I’ve gradually refined my working method, since returning to creative writing six years ago. With my first novel, I did some editing as I went along, but the bulk of it gripped me like a grizzly bear after I’d typed ‘The End’. Five months of editing saw me interacting with my story as a recalcitrant object, rather than an interesting crime novel, as I hunted down punctuation errors, repetitions and clumsy phrasing.
These days, after completing my fifth novel, I edit assiduously as I go along. Some writing experts recommend using a word processor not connected to the internet, which I understand if you’re easily distracted by emails and social media, but I prefer to research facts close to writing about them. I do tons of fact checking beforehand, two months worth for my last story, but there are still times when details need refining.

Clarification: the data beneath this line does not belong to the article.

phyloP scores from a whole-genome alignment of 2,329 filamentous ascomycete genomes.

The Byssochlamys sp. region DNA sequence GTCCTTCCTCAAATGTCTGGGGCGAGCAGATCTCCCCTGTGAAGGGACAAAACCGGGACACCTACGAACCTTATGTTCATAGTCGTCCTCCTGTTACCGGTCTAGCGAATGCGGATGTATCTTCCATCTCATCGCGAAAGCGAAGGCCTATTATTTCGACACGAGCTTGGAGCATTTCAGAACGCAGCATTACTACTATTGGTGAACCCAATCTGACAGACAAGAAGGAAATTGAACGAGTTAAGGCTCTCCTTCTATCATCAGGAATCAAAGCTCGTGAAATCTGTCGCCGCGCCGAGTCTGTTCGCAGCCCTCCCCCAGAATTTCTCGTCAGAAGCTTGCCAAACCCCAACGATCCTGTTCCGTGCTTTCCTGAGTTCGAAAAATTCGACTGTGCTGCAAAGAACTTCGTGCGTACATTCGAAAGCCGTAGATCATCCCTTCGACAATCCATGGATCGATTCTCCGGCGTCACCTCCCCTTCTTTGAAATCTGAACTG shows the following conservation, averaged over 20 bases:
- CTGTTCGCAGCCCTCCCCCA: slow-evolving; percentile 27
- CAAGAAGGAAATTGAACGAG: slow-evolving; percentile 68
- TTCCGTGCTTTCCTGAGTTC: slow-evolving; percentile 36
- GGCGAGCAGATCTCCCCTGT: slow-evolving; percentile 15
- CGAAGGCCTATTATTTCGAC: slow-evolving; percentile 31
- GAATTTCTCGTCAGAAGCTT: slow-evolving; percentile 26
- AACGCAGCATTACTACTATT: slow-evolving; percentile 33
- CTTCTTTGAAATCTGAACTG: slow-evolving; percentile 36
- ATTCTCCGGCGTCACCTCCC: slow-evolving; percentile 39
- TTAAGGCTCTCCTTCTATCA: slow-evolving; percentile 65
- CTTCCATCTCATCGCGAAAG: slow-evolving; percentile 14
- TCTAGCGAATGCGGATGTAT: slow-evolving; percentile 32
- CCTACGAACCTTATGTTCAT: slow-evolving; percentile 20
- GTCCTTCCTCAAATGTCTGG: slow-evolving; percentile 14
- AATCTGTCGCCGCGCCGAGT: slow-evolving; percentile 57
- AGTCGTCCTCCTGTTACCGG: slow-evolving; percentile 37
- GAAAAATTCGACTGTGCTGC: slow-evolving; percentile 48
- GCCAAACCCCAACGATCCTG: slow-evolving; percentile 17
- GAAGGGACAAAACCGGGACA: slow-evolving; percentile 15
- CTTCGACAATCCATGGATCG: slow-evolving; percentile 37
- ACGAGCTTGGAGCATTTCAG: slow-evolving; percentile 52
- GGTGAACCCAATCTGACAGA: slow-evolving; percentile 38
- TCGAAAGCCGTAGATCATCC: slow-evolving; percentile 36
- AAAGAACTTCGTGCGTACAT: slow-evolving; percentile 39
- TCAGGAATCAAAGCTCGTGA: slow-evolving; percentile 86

In this way, I don’t trouble myself with reaching a set word count each day. Nor do I worry about finishing a chapter. Instead, I’ve taken to leaving off writing when I reach an intriguing development that poses questions of the protagonists. This usually happens after many hours of writing, when I’m also feeling weary.
Several famous authors recommended a similar approach, including Ernest Hemingway, who stopped when he still had an idea about what might happen next but didn’t want to empty the well of his imagination. There’s a difference between dropping anchor to moor safely, and foundering on a reef.
I’ve also adopted a trick suggested by Thomas Edison: Never go to sleep without a request to your subconscious. In this way, my brain sometimes offers solutions to a predicament while I sleep, that I wouldn’t have thought of when awake.
When do you stop yourself writing?